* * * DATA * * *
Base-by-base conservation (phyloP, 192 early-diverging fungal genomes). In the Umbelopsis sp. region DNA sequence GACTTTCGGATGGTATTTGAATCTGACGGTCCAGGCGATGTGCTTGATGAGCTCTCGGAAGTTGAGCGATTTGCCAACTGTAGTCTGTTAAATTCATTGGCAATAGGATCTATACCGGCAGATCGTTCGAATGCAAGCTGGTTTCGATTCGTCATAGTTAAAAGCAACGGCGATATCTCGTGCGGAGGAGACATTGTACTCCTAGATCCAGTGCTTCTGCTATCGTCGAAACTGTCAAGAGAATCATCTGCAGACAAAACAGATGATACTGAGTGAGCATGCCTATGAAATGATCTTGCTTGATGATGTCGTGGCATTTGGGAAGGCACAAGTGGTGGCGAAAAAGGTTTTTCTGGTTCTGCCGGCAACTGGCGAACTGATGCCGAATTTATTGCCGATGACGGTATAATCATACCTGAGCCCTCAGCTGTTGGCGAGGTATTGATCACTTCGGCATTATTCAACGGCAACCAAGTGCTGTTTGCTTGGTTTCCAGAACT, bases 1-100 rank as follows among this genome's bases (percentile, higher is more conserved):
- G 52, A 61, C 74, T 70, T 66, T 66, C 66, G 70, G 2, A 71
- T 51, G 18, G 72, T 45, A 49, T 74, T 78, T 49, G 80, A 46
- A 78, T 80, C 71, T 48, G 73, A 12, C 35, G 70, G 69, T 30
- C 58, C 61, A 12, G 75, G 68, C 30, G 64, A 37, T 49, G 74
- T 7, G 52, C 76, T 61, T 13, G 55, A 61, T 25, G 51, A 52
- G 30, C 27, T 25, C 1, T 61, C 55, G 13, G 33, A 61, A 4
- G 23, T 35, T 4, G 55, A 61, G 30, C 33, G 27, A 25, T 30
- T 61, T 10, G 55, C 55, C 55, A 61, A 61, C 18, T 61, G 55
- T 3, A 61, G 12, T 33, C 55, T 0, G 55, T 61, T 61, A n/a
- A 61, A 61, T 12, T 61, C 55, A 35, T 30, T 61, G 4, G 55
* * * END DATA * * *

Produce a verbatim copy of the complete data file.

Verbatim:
Base-by-base conservation (phyloP, 192 early-diverging fungal genomes). In the Umbelopsis sp. region DNA sequence GACTTTCGGATGGTATTTGAATCTGACGGTCCAGGCGATGTGCTTGATGAGCTCTCGGAAGTTGAGCGATTTGCCAACTGTAGTCTGTTAAATTCATTGGCAATAGGATCTATACCGGCAGATCGTTCGAATGCAAGCTGGTTTCGATTCGTCATAGTTAAAAGCAACGGCGATATCTCGTGCGGAGGAGACATTGTACTCCTAGATCCAGTGCTTCTGCTATCGTCGAAACTGTCAAGAGAATCATCTGCAGACAAAACAGATGATACTGAGTGAGCATGCCTATGAAATGATCTTGCTTGATGATGTCGTGGCATTTGGGAAGGCACAAGTGGTGGCGAAAAAGGTTTTTCTGGTTCTGCCGGCAACTGGCGAACTGATGCCGAATTTATTGCCGATGACGGTATAATCATACCTGAGCCCTCAGCTGTTGGCGAGGTATTGATCACTTCGGCATTATTCAACGGCAACCAAGTGCTGTTTGCTTGGTTTCCAGAACT, bases 1-100 rank as follows among this genome's bases (percentile, higher is more conserved):
- G 52, A 61, C 74, T 70, T 66, T 66, C 66, G 70, G 2, A 71
- T 51, G 18, G 72, T 45, A 49, T 74, T 78, T 49, G 80, A 46
- A 78, T 80, C 71, T 48, G 73, A 12, C 35, G 70, G 69, T 30
- C 58, C 61, A 12, G 75, G 68, C 30, G 64, A 37, T 49, G 74
- T 7, G 52, C 76, T 61, T 13, G 55, A 61, T 25, G 51, A 52
- G 30, C 27, T 25, C 1, T 61, C 55, G 13, G 33, A 61, A 4
- G 23, T 35, T 4, G 55, A 61, G 30, C 33, G 27, A 25, T 30
- T 61, T 10, G 55, C 55, C 55, A 61, A 61, C 18, T 61, G 55
- T 3, A 61, G 12, T 33, C 55, T 0, G 55, T 61, T 61, A n/a
- A 61, A 61, T 12, T 61, C 55, A 35, T 30, T 61, G 4, G 55